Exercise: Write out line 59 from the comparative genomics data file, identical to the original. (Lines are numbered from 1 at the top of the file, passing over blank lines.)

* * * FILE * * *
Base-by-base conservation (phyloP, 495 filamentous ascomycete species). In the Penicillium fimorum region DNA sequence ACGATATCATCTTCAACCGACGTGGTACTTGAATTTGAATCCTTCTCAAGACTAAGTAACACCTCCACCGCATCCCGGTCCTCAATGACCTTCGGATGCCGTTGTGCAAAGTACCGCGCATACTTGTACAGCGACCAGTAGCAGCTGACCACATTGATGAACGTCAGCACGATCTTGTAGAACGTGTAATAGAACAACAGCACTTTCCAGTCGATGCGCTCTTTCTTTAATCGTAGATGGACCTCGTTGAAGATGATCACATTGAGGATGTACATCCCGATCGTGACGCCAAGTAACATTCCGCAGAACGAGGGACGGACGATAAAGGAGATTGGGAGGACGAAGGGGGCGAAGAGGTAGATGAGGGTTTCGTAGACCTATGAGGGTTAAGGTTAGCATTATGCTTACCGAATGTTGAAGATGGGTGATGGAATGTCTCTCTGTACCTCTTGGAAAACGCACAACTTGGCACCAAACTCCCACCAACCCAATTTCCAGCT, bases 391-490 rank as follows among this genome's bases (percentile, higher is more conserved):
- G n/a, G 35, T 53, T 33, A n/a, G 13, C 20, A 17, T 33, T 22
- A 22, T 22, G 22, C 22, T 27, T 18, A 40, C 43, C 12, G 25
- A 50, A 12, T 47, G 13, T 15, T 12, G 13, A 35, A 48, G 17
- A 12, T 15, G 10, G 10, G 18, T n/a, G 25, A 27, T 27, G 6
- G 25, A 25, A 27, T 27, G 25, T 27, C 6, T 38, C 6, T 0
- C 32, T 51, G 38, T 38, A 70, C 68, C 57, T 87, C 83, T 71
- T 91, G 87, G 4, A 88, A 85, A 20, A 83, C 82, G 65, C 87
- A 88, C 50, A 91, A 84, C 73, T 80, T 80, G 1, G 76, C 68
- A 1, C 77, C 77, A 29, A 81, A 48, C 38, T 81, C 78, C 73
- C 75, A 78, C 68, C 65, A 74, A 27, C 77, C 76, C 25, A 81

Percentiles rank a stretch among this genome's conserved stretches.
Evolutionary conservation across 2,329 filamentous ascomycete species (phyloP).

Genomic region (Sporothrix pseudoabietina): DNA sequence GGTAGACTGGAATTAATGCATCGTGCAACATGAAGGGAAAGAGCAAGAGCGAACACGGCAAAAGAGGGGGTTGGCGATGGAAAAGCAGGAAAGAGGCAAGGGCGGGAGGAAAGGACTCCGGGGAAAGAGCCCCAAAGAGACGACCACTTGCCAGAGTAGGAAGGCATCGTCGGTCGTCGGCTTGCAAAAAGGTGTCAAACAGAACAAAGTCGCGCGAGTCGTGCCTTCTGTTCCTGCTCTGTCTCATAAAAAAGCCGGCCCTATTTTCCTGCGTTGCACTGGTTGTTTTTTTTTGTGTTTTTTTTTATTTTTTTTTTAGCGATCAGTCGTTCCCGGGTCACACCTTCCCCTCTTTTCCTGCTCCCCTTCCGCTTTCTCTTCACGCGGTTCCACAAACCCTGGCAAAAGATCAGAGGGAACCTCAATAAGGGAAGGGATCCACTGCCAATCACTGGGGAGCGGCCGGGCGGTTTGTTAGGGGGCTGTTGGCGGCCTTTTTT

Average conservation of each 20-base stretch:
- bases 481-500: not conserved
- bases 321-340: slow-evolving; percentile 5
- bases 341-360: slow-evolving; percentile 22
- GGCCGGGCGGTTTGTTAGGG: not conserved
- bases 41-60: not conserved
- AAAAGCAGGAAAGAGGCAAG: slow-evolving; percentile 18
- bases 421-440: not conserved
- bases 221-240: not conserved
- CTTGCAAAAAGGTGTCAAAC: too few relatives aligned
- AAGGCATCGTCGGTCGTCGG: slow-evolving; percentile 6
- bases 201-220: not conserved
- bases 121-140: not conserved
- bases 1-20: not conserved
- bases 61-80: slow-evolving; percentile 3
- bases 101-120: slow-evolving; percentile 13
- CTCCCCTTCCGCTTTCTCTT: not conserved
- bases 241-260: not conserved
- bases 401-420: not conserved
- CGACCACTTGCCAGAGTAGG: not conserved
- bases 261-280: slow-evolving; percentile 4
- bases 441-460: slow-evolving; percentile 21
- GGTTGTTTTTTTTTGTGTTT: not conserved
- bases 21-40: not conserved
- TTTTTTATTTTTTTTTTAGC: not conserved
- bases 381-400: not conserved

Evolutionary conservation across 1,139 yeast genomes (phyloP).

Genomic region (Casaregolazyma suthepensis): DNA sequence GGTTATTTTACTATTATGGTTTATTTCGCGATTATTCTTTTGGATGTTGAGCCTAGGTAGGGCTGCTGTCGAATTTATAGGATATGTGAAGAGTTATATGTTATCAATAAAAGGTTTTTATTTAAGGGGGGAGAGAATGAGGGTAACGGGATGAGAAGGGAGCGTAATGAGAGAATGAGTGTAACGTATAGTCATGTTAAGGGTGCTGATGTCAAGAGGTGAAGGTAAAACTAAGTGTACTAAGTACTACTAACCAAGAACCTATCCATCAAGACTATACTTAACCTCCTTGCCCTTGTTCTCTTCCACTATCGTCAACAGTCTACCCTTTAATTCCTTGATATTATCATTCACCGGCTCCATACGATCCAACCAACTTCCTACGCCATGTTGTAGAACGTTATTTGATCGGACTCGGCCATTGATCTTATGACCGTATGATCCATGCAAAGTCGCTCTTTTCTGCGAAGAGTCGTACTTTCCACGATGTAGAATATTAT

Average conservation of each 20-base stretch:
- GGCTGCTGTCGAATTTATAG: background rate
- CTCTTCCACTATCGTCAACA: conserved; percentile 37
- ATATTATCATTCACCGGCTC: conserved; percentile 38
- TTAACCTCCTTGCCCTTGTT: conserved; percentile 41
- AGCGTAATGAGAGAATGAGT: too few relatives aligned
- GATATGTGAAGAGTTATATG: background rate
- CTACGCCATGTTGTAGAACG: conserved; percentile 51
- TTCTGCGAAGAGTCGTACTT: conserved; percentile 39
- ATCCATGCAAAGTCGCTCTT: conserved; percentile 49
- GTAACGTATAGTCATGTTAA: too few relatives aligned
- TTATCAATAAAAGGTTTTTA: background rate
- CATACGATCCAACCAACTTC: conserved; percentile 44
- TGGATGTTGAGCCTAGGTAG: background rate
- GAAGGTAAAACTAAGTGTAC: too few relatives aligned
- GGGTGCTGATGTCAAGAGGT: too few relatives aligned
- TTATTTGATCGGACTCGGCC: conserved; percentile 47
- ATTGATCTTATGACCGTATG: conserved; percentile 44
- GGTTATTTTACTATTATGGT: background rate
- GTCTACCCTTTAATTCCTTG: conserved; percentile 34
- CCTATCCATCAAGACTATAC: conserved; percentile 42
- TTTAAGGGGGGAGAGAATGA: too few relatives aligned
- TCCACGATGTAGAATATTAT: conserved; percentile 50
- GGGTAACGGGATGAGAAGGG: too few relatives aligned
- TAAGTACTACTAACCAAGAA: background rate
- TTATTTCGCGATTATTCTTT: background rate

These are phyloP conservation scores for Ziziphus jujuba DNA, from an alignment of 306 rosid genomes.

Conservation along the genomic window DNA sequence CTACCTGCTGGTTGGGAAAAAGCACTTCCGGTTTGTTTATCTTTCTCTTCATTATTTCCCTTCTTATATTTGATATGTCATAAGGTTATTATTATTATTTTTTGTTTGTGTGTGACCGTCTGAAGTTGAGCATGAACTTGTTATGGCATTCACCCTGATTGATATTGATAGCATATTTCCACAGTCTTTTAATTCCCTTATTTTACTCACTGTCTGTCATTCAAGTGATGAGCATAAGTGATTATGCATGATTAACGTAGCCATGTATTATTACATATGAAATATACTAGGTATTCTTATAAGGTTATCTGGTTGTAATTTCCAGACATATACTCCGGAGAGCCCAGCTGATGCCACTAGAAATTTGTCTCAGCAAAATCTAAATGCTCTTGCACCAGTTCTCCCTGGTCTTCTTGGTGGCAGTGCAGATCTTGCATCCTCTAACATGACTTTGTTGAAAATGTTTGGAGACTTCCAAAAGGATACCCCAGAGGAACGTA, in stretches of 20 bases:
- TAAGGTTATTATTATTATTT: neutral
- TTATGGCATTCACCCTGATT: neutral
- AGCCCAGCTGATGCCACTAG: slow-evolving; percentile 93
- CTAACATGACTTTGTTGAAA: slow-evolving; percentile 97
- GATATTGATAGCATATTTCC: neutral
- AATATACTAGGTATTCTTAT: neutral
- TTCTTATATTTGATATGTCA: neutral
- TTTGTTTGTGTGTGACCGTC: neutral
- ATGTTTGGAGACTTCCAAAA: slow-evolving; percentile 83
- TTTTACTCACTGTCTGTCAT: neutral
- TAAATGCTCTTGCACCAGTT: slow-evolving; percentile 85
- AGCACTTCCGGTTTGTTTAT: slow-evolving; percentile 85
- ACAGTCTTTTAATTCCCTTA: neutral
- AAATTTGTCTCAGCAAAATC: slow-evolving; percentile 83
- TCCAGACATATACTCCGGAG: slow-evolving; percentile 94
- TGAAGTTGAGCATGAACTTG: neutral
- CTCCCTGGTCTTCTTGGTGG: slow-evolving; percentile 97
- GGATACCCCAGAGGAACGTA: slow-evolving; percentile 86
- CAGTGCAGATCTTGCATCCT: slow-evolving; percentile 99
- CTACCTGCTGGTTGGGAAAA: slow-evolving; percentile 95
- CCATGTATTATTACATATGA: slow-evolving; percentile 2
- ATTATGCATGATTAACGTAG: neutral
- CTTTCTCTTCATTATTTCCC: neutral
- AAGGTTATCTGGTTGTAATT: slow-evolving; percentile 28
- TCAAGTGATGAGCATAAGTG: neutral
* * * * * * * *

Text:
- TTATTTGATCGGACTCGGCC: conserved; percentile 47